Nutritionists evaluate how popular eating approaches stack up for weight loss and overall contribution to health.

 

U.S. News and World Report—with help from a panel of nutrition experts—recently assessed and rated 29 trending diets and eating strategies in seven categories, including safety, short- and long-term weight loss potential, and nutritional completeness. Here’s how a few of the most recognizable scored, on a scale of 1 to 5.

Health scoresDASH: (Dietary Approaches to Stop Hypertension): Aims to lower blood pressure, mainly through reduced-sodium foods. It emphasizes fruits, vegetables and low-fat dairy products but allows some lean meats, fish, beans and nuts.
OVERALL SCORE: 4.1

Mediterranean: Mimics eating habits common in Greece and southern Italy, encouraging plant-based foods such as whole grains, legumes, nuts, and olive and canola oils. It limits meat and seafood to a couple of times a week.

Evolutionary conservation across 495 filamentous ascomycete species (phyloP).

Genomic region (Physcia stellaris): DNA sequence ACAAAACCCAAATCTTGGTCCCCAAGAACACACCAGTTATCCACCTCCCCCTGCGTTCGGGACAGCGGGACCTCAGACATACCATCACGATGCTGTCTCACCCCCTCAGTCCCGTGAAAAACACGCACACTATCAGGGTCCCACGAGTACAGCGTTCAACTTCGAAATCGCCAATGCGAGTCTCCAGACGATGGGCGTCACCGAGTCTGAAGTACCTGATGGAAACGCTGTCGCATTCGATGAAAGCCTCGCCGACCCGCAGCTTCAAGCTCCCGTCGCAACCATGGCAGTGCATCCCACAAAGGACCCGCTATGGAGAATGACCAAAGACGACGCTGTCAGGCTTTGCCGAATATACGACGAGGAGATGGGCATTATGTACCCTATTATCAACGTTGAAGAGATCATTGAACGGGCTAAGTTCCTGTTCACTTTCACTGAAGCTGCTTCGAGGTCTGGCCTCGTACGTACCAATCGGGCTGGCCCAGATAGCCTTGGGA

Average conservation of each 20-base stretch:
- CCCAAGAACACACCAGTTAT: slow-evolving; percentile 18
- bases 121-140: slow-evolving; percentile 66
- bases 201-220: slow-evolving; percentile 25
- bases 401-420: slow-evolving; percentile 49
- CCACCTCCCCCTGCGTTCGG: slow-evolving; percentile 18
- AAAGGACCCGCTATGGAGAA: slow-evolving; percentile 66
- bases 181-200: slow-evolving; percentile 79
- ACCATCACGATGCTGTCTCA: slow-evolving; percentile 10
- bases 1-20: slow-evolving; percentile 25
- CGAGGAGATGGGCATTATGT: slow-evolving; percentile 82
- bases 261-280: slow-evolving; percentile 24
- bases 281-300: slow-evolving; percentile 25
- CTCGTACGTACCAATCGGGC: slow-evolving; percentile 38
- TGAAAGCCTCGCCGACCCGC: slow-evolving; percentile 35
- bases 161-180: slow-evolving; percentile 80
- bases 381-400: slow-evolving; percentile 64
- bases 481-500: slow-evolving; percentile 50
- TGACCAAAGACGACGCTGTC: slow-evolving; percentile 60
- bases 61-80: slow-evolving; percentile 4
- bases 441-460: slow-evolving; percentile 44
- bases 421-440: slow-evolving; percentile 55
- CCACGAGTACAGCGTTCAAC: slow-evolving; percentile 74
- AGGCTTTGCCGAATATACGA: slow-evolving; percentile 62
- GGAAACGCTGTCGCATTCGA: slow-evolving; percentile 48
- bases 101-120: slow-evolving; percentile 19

OVERALL SCORE: 3.9

Flexitarian: Suits those who like the idea of vegetarianism but don’t want to swear off meat entirely. Some adherents have two meatless days per week and limit meat and poultry intake to 26 weekly ounces. Others have five meatless days and only 9 ounces of meat each week.
OVERALL SCORE: 3.8

Vegan: Cuts out all animal products, including milk, eggs, honey, cheese and other dairy foods (vegetarianism eliminates only animal flesh). Vegetarianism and veganism have been linked to lower risk for some cancers, but they can leave followers short on protein and other nutrients important for health.
OVERALL SCORE: 3.0

Paleo (or the Caveman Diet): Recommends eating as people did thousands of years ago, which means consuming only forageable fruits, vegetables, wild game and grass-fed meats, and avoiding all grains, dairy products, legumes and refined sugars. Proponents contend that our modern diet is the root of many diseases, including diabetes and heart disease.
OVERALL SCORE : 2.0